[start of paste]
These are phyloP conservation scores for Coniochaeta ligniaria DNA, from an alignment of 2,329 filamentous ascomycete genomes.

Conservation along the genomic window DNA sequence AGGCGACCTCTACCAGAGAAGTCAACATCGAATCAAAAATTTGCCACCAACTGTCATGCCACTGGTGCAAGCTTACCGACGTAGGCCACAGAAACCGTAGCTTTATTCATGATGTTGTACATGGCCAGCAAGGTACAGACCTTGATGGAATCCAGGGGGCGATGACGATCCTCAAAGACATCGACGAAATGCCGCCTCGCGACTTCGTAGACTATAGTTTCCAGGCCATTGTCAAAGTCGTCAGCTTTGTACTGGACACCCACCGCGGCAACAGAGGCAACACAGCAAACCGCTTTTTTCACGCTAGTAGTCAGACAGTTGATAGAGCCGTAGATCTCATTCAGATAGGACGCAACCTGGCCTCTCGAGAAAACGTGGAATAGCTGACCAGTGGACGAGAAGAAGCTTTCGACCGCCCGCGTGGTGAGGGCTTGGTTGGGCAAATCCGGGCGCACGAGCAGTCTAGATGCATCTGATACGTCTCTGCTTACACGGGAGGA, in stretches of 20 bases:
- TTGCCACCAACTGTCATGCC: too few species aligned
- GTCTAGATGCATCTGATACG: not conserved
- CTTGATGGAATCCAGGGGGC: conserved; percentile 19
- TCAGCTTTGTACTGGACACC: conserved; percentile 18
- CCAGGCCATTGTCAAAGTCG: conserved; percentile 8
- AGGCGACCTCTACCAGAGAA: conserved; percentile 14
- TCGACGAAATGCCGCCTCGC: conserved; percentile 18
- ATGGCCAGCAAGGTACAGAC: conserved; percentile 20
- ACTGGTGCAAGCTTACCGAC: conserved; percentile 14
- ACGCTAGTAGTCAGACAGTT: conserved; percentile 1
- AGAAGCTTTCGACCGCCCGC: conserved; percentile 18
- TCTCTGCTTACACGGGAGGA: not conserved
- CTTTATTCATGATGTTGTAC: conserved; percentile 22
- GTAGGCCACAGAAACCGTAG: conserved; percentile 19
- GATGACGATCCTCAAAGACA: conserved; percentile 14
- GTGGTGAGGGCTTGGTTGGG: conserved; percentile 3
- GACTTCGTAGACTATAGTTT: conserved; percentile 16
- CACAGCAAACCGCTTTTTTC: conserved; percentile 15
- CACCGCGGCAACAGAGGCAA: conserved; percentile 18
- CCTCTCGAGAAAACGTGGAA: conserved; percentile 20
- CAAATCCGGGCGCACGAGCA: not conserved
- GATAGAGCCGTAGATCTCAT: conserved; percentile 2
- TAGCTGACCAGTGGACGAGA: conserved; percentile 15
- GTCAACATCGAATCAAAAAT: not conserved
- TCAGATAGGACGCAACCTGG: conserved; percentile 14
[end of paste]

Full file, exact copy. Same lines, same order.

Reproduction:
These are phyloP conservation scores for Coniochaeta ligniaria DNA, from an alignment of 2,329 filamentous ascomycete genomes.

Conservation along the genomic window DNA sequence AGGCGACCTCTACCAGAGAAGTCAACATCGAATCAAAAATTTGCCACCAACTGTCATGCCACTGGTGCAAGCTTACCGACGTAGGCCACAGAAACCGTAGCTTTATTCATGATGTTGTACATGGCCAGCAAGGTACAGACCTTGATGGAATCCAGGGGGCGATGACGATCCTCAAAGACATCGACGAAATGCCGCCTCGCGACTTCGTAGACTATAGTTTCCAGGCCATTGTCAAAGTCGTCAGCTTTGTACTGGACACCCACCGCGGCAACAGAGGCAACACAGCAAACCGCTTTTTTCACGCTAGTAGTCAGACAGTTGATAGAGCCGTAGATCTCATTCAGATAGGACGCAACCTGGCCTCTCGAGAAAACGTGGAATAGCTGACCAGTGGACGAGAAGAAGCTTTCGACCGCCCGCGTGGTGAGGGCTTGGTTGGGCAAATCCGGGCGCACGAGCAGTCTAGATGCATCTGATACGTCTCTGCTTACACGGGAGGA, in stretches of 20 bases:
- TTGCCACCAACTGTCATGCC: too few species aligned
- GTCTAGATGCATCTGATACG: not conserved
- CTTGATGGAATCCAGGGGGC: conserved; percentile 19
- TCAGCTTTGTACTGGACACC: conserved; percentile 18
- CCAGGCCATTGTCAAAGTCG: conserved; percentile 8
- AGGCGACCTCTACCAGAGAA: conserved; percentile 14
- TCGACGAAATGCCGCCTCGC: conserved; percentile 18
- ATGGCCAGCAAGGTACAGAC: conserved; percentile 20
- ACTGGTGCAAGCTTACCGAC: conserved; percentile 14
- ACGCTAGTAGTCAGACAGTT: conserved; percentile 1
- AGAAGCTTTCGACCGCCCGC: conserved; percentile 18
- TCTCTGCTTACACGGGAGGA: not conserved
- CTTTATTCATGATGTTGTAC: conserved; percentile 22
- GTAGGCCACAGAAACCGTAG: conserved; percentile 19
- GATGACGATCCTCAAAGACA: conserved; percentile 14
- GTGGTGAGGGCTTGGTTGGG: conserved; percentile 3
- GACTTCGTAGACTATAGTTT: conserved; percentile 16
- CACAGCAAACCGCTTTTTTC: conserved; percentile 15
- CACCGCGGCAACAGAGGCAA: conserved; percentile 18
- CCTCTCGAGAAAACGTGGAA: conserved; percentile 20
- CAAATCCGGGCGCACGAGCA: not conserved
- GATAGAGCCGTAGATCTCAT: conserved; percentile 2
- TAGCTGACCAGTGGACGAGA: conserved; percentile 15
- GTCAACATCGAATCAAAAAT: not conserved
- TCAGATAGGACGCAACCTGG: conserved; percentile 14